The emergence of a world society is often considered to be a homogenizing process dominated by the extension of Western rationality with its specific forms and functions of social institutions to other parts of the world. Similarly, norm diffusion is mostly portrayed as a top-down process of transferring globally accepted norms to 'local' settings, e.g. through localisation or emulation. Yet, is this what we truly observe when we look at the various forms of (institutionalized) transnational cooperation?
The Centre’s Midterm Conference attracted a large number of global-cooperation experts from all over the world and provided them with a platform for scholarly debate and exchange. Amongst the participants were thirty or so of the fellows, past and present, who have pursued research at the Centre in the period since its foundation in 2012.
Climate change, nuclear proliferation, pandemics—with globalization well underway, successful cross-border collaboration is becoming ever more important in assuring the well-being of future generations. From 1 to 3 July 2015, the Centre for Global Cooperation Research—the youngest of ten Käte Hamburger International Centres in the Humanities sponsored by the German Ministry of Education and Research—will be marking the half-way point of its first funding-phase with an international conference bringing together a range of experts in the field of cooperation research.
On May 21 the standard reference book 'Global Trends 2015’ has been released with the Fischer Verlag. Alongside with the Development and Peace Foundation (sef:) and the Institute for Development and Peace (INEF), the Käte Hamburger Kolleg / Centre for Global Cooperation Research (KHK/GCR21) is, for the first time, involved as associate editor; moreover several colleagues and fellows have contributed with their articles. Under the guiding principle ‘Prospects for World Society’, a multitude of long-term, global dynamics are being examined and vividly contextualized. In doing so, the publication purposely offers multidisciplinary perspectives in order to grasp the problems of a multipolar world.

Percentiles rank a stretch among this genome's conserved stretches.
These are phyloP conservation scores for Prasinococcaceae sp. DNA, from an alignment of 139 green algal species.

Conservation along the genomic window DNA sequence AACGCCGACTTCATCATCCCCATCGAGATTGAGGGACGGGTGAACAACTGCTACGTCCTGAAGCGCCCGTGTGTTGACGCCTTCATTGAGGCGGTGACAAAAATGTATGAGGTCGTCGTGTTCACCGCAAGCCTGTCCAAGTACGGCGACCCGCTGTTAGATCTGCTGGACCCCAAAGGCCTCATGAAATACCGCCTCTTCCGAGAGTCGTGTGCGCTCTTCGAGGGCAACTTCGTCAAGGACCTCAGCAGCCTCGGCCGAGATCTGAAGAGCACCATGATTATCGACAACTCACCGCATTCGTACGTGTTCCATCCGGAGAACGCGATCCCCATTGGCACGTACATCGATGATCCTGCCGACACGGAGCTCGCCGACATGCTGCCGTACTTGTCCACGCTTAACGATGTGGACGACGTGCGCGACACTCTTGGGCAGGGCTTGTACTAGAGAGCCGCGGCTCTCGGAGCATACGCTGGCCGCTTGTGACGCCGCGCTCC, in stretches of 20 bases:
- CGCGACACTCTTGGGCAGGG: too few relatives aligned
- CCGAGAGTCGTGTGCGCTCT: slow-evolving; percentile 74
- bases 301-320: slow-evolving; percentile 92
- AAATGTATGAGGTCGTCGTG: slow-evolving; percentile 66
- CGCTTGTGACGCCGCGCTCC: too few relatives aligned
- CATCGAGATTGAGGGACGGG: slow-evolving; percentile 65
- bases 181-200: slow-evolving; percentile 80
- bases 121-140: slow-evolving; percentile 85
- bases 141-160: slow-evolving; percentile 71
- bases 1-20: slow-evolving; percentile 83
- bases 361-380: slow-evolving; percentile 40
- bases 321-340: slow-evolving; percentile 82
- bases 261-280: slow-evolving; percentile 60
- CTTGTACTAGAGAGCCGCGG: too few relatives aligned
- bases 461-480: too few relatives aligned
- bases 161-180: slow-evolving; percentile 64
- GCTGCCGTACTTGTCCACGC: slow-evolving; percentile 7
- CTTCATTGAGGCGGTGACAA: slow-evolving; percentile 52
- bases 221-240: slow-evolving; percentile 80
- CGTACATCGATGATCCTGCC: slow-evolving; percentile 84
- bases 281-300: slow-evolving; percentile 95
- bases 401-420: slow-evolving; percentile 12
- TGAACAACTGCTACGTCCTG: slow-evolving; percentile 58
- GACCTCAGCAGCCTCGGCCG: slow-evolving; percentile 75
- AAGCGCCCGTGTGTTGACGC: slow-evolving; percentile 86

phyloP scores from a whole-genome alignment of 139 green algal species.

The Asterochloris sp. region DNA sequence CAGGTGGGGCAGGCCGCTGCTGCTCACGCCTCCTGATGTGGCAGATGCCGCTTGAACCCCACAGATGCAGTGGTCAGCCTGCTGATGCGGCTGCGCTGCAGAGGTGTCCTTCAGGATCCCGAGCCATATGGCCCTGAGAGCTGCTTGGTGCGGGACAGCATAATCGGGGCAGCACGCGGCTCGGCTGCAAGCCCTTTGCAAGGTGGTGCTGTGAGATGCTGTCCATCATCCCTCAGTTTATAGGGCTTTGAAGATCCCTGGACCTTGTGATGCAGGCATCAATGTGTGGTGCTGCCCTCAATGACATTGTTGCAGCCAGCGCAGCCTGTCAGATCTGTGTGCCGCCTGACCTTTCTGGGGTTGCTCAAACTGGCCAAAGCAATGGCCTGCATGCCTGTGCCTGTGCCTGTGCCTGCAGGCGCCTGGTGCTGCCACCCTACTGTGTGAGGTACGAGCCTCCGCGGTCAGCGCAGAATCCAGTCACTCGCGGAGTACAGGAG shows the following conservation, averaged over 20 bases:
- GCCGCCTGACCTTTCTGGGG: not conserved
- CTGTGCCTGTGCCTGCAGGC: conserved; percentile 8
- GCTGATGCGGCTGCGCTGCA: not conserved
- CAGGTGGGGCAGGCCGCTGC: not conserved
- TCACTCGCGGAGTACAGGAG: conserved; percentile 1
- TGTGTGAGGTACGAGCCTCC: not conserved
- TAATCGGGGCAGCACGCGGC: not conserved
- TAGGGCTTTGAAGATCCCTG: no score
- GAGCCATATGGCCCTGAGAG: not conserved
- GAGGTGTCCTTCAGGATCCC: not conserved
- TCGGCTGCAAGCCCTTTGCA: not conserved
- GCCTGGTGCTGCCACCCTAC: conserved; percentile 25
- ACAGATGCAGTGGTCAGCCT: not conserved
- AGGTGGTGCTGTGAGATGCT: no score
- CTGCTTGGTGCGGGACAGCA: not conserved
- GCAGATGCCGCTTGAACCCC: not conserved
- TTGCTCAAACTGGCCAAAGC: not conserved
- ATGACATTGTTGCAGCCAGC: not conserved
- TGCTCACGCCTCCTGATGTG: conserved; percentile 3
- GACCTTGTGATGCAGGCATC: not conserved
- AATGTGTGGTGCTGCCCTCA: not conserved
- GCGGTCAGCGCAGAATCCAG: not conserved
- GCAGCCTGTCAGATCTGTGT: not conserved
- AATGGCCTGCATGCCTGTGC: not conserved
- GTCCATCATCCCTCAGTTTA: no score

The Käte Hamburger Kolleg / Centre for Global Cooperation Research seeks to contribute towards a better understanding of the possibilities and limits of transboundary cooperation. By building a learning community, researchers from different disciplines and world regions develop an innovative framework for contemporary cooperation research that enables the exploration of new options for global public policy. We aim to become a crucial hub for this emerging branch of research. We aim to understand the role of transboundary cooperation as an essential part of public policy addressing global challenges.
Käte Hamburger Kolleg / Centre for Global Cooperation Research is an interdisciplinary research institute of the University of Duisburg-Essen. The Centre is the tenth and the last Käte Hamburger Kolleg supported by the Federal Ministry of Education and Research of Germany.